For the first time in years, Aaron Rodgers, the swaggering superhero quarterback, looked defeated. Standing at the podium following another second-half collapse in which the Green Bay Packers’ offense stalled and sputtered, the all-time great talked about the color changing in his beard and the ravages of time.
This wasn’t the same player who used to run around throwing the championship belt at opposing sidelines, or who brought grape soda to press conference to troll the Vikings. This version of Rodgers, nearly 35, battled injuries for the second season in a row and hasn’t played to his lofty standards. There was no R-E-L-A-X or Run the Table™ talk. His eyes glossy and his voice wavering, it was fair to wonder who that quarterback was. It sure as hell wasn’t Aaron Freaking Rodgers.
The same can be said for Rodgers on the field this season, where losing his running ability neutered his playmaking. His footwork deteriorated and even from clean pockets, and he is throwing off his back foot. At times, Rodgers looked more worried about not taking a hit to his knees than making a play, reminiscent of his 2015 season when the offensive line struggled and his receivers couldn’t get open. Those wounds carried into the 2016 season until he found his footing, literally and figuratively, for the stretch run.
Rodgers, and more importantly the Packers, need that inflection point this offseason. Reset the quarterback, get him re-focused, re-engaged, and re-stocked with talent. Too often this season, Rodgers simply looked dejected whether it was playcalls, receiver miscues or his own mortality and fallibility. In order to finish his career with a stretch worthy of his talents, Green Bay must make him its priority.
If that seems weird to say about a team that just paid him the biggest contract in NFL history, let’s remember money doesn’t buy football happiness. In fact, the huge contract impairs the team’s ability to pay for those around him. Brian Gutekunst brought in weapons with Jimmy Graham and the trio of rookie receivers, but injuries to Geronimo Allison and Randall Cobb robbed those smaller moves of any kind of big impact.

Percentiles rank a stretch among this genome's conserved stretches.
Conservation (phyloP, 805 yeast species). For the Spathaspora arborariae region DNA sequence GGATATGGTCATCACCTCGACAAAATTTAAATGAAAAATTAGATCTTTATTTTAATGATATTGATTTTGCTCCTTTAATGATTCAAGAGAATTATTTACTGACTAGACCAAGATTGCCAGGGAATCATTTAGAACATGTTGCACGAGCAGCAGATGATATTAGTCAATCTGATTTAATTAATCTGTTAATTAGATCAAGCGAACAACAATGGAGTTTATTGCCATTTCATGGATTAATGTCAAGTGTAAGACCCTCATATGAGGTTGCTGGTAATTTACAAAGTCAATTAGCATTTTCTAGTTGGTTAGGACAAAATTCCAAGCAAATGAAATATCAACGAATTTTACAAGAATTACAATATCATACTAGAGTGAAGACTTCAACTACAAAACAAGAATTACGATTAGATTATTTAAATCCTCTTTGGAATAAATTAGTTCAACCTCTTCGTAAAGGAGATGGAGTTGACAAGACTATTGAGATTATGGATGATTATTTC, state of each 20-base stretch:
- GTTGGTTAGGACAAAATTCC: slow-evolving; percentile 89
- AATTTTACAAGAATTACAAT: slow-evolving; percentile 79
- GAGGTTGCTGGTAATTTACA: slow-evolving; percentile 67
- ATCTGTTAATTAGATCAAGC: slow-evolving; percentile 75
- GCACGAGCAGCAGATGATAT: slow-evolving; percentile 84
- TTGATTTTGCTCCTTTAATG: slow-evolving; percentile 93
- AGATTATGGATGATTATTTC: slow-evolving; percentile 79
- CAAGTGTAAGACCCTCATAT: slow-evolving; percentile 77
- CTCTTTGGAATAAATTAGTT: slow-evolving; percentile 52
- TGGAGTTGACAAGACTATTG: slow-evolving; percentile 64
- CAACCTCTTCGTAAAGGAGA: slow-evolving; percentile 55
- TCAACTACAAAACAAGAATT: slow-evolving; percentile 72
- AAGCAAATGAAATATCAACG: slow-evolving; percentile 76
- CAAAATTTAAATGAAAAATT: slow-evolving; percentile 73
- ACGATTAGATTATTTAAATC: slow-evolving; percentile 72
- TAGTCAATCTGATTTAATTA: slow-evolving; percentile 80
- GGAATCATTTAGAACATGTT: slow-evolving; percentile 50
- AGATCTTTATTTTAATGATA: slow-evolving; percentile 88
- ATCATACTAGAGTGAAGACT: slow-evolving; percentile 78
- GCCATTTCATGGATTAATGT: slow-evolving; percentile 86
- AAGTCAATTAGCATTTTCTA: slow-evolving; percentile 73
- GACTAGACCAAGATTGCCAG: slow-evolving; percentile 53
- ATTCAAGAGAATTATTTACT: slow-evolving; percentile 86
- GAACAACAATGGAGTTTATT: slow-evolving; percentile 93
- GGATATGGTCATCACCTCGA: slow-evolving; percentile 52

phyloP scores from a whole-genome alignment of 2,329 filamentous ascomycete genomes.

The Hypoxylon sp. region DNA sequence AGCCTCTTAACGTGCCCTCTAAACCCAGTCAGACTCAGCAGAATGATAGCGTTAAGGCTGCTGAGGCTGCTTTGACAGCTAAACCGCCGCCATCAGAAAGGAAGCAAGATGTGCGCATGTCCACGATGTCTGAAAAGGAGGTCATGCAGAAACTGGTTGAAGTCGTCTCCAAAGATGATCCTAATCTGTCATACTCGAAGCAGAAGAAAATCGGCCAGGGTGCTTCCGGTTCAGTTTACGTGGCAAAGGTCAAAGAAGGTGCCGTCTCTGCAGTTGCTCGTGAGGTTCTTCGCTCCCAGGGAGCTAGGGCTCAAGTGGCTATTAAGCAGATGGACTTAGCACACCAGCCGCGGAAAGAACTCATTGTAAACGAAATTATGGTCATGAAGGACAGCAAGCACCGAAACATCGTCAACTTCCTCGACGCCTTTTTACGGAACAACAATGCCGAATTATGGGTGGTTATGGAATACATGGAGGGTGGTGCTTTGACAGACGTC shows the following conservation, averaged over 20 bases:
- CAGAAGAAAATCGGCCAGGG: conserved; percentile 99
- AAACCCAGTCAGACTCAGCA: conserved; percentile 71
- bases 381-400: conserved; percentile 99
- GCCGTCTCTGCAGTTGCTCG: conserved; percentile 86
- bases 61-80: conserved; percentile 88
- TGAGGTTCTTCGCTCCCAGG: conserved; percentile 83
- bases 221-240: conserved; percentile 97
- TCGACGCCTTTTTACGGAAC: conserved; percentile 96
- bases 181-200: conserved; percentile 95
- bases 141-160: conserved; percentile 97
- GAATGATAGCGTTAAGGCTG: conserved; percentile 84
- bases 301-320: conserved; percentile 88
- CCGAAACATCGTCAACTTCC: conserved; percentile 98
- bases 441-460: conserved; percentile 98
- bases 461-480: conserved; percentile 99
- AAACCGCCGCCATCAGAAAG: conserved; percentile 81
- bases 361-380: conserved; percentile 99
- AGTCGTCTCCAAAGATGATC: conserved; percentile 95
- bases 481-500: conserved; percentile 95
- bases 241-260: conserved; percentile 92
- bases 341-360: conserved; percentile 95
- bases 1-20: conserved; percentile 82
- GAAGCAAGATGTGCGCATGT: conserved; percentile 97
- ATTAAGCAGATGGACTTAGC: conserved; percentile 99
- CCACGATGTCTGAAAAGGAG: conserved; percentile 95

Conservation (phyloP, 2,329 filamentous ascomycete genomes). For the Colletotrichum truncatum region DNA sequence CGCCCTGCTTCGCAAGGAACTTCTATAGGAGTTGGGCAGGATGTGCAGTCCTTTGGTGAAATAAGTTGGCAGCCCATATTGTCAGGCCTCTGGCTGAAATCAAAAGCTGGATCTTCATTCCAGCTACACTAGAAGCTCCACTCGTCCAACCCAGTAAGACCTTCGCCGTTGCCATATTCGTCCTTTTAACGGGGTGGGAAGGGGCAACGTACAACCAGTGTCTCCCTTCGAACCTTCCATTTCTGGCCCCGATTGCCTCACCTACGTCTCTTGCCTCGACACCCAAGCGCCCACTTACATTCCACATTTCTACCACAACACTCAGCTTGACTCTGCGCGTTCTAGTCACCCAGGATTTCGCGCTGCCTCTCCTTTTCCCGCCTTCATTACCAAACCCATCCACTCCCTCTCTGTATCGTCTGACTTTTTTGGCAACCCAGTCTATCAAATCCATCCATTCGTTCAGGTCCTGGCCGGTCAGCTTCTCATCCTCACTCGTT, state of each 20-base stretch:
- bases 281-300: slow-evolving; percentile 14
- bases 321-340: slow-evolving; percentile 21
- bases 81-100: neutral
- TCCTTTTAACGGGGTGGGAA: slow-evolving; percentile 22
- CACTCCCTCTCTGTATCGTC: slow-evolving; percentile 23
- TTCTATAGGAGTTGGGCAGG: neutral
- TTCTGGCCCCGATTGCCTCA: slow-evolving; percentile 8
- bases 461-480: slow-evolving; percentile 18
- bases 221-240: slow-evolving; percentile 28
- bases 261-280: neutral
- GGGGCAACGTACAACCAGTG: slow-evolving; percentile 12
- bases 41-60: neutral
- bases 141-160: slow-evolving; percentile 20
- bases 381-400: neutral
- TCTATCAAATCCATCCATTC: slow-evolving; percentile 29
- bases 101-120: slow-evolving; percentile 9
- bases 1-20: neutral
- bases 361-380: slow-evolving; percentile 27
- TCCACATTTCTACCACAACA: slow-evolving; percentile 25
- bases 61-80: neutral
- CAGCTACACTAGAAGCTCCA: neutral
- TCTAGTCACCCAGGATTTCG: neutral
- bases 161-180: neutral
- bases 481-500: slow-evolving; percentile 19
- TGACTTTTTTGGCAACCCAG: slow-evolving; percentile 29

Davante Adams and Aaron Jones represent a starting point, but they aren’t enough. That said, it’s hard to look at what the Saints are doing in New Orleans for example and feel like the Packers shouldn’t be similarly explosive. Michael Thomas and Alvin Kamara aren’t so much better than the Green Bay duo that it should make up for the difference in consistency and continuity.
No, the difference is the coach. Rodgers’ issues with Mike McCarthy go back several years and it’s clear this team’s future lies with a different person in charge. Mark Murphy shouldn’t prioritize offensive scheme over all else; personality, culture, and team management all still matter for this team. But there’s no single factor the Packers should consider more than a new coach’s potential impact on Rodgers.
There’s fitting symmetry here. McCarthy came to the Packers in the back nine of Brett Favre’s career with that Hall of Fame quarterback sliding into bad habits and playing uninspired ball. McCarthy refocused Favre, putting together in 2007 a spread attack similar to the one New England used that season to go 18-1, and took that team to the NFC Championship Game. Meanwhile, he mentored Rodgers, helping him revamp his mechanics and putting him through a quarterback school that has long been the envy of the league.